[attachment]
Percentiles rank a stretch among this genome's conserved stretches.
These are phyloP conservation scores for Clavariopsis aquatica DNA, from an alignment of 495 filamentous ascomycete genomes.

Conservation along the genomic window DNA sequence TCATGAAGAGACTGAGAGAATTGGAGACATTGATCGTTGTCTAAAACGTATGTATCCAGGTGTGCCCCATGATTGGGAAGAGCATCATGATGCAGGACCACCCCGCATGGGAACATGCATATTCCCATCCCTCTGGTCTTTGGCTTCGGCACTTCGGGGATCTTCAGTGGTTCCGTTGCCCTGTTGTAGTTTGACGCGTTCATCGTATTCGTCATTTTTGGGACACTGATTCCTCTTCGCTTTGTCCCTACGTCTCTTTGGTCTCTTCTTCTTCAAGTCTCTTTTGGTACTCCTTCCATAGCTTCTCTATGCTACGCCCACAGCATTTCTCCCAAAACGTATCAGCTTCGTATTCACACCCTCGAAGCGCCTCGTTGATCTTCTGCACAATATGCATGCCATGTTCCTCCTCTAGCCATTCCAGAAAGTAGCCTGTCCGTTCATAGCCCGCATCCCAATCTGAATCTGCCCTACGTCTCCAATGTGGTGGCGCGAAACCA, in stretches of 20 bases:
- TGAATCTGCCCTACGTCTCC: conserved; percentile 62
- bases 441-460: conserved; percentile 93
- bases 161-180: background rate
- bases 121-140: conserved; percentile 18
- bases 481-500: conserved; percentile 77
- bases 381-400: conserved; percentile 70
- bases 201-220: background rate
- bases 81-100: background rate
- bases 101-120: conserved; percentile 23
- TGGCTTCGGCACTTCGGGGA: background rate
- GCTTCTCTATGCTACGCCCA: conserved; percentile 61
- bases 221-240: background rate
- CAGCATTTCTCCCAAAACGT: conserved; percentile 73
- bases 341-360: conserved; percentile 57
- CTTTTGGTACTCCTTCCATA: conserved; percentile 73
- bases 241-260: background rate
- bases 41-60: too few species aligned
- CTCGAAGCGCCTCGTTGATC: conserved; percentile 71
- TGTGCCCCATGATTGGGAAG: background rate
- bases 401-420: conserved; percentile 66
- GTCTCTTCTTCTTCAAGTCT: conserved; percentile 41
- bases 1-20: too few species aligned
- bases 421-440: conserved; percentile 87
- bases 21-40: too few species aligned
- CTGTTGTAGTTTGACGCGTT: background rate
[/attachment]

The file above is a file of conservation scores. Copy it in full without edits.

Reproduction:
Percentiles rank a stretch among this genome's conserved stretches.
These are phyloP conservation scores for Clavariopsis aquatica DNA, from an alignment of 495 filamentous ascomycete genomes.

Conservation along the genomic window DNA sequence TCATGAAGAGACTGAGAGAATTGGAGACATTGATCGTTGTCTAAAACGTATGTATCCAGGTGTGCCCCATGATTGGGAAGAGCATCATGATGCAGGACCACCCCGCATGGGAACATGCATATTCCCATCCCTCTGGTCTTTGGCTTCGGCACTTCGGGGATCTTCAGTGGTTCCGTTGCCCTGTTGTAGTTTGACGCGTTCATCGTATTCGTCATTTTTGGGACACTGATTCCTCTTCGCTTTGTCCCTACGTCTCTTTGGTCTCTTCTTCTTCAAGTCTCTTTTGGTACTCCTTCCATAGCTTCTCTATGCTACGCCCACAGCATTTCTCCCAAAACGTATCAGCTTCGTATTCACACCCTCGAAGCGCCTCGTTGATCTTCTGCACAATATGCATGCCATGTTCCTCCTCTAGCCATTCCAGAAAGTAGCCTGTCCGTTCATAGCCCGCATCCCAATCTGAATCTGCCCTACGTCTCCAATGTGGTGGCGCGAAACCA, in stretches of 20 bases:
- TGAATCTGCCCTACGTCTCC: conserved; percentile 62
- bases 441-460: conserved; percentile 93
- bases 161-180: background rate
- bases 121-140: conserved; percentile 18
- bases 481-500: conserved; percentile 77
- bases 381-400: conserved; percentile 70
- bases 201-220: background rate
- bases 81-100: background rate
- bases 101-120: conserved; percentile 23
- TGGCTTCGGCACTTCGGGGA: background rate
- GCTTCTCTATGCTACGCCCA: conserved; percentile 61
- bases 221-240: background rate
- CAGCATTTCTCCCAAAACGT: conserved; percentile 73
- bases 341-360: conserved; percentile 57
- CTTTTGGTACTCCTTCCATA: conserved; percentile 73
- bases 241-260: background rate
- bases 41-60: too few species aligned
- CTCGAAGCGCCTCGTTGATC: conserved; percentile 71
- TGTGCCCCATGATTGGGAAG: background rate
- bases 401-420: conserved; percentile 66
- GTCTCTTCTTCTTCAAGTCT: conserved; percentile 41
- bases 1-20: too few species aligned
- bases 421-440: conserved; percentile 87
- bases 21-40: too few species aligned
- CTGTTGTAGTTTGACGCGTT: background rate